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How to avoid visualization mistakes when buying life insurance

Fitness and growth guru Matt Furey offers sage advice on Visualization. He teaches us how to avoid the five most commons mistakes.

I especially like this one: Mistake #4 – Ignoring where you are.

When they buy life insurance, many people like to imagine themselves ” on top of the mountain” – finally getting it all done, so they don’t have to worry about it again.

That does work, at times. But in other times, there are financial or other constraints that prevent you from getting all the coverage you need, for as along as you need it, all at once.

So you build your portfolio piecemeal. Picture yourself getting the mortgage and income covered, and do it. Then protect your estate and retirement.

The idea is to visualize getting the peace of mind and fianancial security you need one step at a time.

From Matt:

When it comes to the practice of visualization, there are a great many mistakes people make that can lead to frustration, confusion and more importantly, a lack of results. 

Here’s a quick list of five of the most common mistakes:

Mistake #1 – Visualizing more than one goal at a time. 

When you visualize more than one goal during a session, you jam your automatic servo-mechanism. You create confusion on what to do and when to begin. When you focus on one goal, you gain mental clarity and give yourself the edge you are looking for. You also end up accomplishing more than you thought possible. 

Mistake #2 – Practicing too much. 

After you visualize, b e sure to “let go.” You do NOT try to picture what you want all day long. Picture your goal for a short period of time each day, then move on. Eventually the skill builds upon itself, and you are able to picture what you want throughout the day, but you’re not “trying” to do this. Growth takes place naturally and spontaneously, not by force.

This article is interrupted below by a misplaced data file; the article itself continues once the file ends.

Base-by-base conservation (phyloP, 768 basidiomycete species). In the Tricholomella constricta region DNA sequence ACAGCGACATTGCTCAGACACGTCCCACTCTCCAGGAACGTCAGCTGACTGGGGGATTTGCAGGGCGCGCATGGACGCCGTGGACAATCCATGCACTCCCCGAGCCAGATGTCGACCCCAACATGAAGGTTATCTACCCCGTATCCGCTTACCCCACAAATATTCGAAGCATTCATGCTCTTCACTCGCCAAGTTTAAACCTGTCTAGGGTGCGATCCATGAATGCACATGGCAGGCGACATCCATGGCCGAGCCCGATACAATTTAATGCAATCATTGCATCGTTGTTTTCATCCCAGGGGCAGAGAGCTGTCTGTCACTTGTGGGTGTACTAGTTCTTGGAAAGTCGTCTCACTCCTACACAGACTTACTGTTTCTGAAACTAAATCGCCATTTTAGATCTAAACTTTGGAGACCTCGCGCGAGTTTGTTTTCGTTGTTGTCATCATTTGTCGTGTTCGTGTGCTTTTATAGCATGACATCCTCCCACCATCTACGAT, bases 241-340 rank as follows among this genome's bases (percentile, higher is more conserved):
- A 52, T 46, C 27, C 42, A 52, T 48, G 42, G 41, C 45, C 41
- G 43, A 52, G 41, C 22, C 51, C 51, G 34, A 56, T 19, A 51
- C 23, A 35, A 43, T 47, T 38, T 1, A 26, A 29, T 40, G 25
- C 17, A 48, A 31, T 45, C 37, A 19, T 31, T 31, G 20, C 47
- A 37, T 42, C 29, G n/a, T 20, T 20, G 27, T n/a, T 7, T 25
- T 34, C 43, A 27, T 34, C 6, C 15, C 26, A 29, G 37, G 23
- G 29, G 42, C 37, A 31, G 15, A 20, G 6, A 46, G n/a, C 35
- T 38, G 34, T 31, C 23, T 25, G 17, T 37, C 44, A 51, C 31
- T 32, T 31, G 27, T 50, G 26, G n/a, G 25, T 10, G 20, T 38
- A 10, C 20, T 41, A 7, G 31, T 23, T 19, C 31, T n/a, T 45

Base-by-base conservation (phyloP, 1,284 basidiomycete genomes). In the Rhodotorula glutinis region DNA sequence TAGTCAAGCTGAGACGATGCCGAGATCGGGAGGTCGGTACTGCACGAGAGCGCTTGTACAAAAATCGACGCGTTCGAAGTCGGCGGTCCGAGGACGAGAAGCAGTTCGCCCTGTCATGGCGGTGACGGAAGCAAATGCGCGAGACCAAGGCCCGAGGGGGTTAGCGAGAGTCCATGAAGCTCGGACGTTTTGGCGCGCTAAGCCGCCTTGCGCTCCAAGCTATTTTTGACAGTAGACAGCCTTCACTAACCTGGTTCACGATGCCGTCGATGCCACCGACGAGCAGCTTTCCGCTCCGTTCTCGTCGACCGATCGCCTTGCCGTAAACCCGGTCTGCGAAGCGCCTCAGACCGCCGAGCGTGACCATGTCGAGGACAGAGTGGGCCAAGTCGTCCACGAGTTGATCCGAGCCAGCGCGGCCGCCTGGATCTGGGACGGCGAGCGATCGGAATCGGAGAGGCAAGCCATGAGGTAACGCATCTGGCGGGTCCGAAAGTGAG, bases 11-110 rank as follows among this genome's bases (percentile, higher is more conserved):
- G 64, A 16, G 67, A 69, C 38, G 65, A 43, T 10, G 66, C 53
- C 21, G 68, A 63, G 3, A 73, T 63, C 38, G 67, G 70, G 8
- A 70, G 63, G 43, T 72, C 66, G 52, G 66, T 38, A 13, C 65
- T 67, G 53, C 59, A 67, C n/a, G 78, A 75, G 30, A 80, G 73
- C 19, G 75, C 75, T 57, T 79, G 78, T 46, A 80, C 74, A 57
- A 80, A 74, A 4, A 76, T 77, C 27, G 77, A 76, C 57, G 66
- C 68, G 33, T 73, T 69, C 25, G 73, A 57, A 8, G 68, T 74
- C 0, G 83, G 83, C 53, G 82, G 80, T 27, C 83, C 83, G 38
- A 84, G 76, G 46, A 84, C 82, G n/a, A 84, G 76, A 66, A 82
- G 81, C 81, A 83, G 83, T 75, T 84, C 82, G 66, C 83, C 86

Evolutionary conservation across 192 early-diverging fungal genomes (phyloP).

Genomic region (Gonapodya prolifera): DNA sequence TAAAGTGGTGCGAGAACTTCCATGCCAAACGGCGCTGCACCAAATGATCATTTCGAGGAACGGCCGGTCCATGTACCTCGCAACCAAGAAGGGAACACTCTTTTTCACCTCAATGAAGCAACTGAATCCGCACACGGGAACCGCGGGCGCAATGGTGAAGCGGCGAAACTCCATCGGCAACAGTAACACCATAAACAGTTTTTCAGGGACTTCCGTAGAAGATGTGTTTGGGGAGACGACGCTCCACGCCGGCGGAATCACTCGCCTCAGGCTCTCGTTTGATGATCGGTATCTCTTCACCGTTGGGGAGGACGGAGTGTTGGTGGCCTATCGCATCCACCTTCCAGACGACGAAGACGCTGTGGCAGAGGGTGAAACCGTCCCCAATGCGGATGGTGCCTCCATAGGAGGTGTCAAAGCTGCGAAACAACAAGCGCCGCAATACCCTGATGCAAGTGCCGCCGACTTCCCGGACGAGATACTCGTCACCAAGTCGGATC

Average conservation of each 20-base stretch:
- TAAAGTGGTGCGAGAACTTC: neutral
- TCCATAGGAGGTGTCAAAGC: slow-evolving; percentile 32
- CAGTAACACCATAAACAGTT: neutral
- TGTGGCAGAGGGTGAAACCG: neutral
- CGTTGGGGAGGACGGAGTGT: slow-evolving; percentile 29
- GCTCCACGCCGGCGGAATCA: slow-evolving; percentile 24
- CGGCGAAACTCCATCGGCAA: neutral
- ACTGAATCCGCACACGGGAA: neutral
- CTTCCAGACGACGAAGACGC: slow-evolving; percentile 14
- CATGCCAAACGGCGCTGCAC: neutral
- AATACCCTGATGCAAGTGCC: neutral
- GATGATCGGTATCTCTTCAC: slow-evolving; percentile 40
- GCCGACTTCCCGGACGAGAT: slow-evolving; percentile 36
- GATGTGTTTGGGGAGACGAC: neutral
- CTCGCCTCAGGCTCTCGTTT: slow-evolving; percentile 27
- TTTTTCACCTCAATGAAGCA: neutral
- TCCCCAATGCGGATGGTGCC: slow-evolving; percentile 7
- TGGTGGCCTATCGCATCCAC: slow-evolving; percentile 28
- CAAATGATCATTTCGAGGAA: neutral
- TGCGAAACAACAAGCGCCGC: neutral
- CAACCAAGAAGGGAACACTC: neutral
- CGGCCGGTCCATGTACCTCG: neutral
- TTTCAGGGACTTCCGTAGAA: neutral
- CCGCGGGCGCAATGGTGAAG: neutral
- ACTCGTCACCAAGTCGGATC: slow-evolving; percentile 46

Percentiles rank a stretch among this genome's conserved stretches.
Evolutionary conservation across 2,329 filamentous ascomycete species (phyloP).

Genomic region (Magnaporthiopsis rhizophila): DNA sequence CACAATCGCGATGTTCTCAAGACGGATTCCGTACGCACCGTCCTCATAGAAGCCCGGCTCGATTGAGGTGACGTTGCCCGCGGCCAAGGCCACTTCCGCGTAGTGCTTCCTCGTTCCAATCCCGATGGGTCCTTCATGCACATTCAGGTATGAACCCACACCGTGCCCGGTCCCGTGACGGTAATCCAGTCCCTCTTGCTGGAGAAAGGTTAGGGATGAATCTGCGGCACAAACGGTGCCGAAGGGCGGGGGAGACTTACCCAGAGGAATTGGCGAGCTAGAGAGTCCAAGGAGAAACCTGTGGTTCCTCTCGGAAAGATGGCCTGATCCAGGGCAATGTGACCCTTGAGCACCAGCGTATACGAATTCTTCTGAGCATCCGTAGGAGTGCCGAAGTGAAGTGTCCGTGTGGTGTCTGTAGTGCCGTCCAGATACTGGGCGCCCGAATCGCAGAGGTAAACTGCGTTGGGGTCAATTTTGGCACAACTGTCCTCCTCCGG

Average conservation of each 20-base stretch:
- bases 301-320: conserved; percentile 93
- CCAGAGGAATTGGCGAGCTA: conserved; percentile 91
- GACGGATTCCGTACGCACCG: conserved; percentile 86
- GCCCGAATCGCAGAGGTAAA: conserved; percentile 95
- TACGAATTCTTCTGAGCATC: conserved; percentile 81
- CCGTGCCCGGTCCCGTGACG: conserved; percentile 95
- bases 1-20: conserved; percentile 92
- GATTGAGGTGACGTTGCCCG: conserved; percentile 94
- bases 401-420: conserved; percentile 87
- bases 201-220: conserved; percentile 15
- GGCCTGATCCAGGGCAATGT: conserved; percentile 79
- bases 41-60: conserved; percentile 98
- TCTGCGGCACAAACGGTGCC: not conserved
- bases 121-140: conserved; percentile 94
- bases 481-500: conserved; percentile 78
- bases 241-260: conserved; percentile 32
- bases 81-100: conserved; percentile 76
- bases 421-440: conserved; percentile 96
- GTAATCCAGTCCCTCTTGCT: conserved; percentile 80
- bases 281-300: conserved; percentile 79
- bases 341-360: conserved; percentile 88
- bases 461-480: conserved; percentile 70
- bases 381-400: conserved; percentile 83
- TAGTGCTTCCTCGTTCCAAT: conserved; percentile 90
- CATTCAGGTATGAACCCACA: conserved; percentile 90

Mistake #3 – Setting big goals

You might think setting big goals is a good thing, and it can be, after you’ve proven beyond a doubt that you can accomplish smaller, daily goals, over and over again. It is never a good idea to set goals that cause emotional resistance, i.e. fear, worry, self-doubt. This is why, in Zero Resistance Living, Dr. Maltz encourages you to ALWAYS start with small, manageable daily goals. Once you are on a roll, accomplishing one daily goal after another, you have gained momentum and confidence, and this leads to you moving onto bigger goals – and doing so without the emotional resistance you would have encountered if you began with them. 

Mistake #4 – Ignoring where you are

Everyone loves to picture being on top of the mountain, but the reality is you’ve got a long hike ahead of you. Ignoring where you are, only picturing what you want, strips you of the power and energy you need to make the climb. If you ignore where you are, chances are excellent you will remain stuck. 

Mistake #5 – Trying to hard to see it clearly

In the beginning, before your visualization skills are developed, you do NOT need to see everything clearly. You most certainly do NOT need to see what you are visualizing in HD, or as clearly as if you are looking at a scene outdoors with your eyes open. When starting out, a pencil sketch or silhouette is enough. Your brain can still make sense out of images drawn on the walls of caves, and those images were not drawn by Michelangelo. So stop thinking you need to see everything as clear as crystal. Start with something simple and allow yourself to grow. 

There are many other mistakes people make in regard to visualization, such as not adding feeling or emotion to the imagery. More to flow your way in the future. 

Here endeth the lesson.

Matt Furey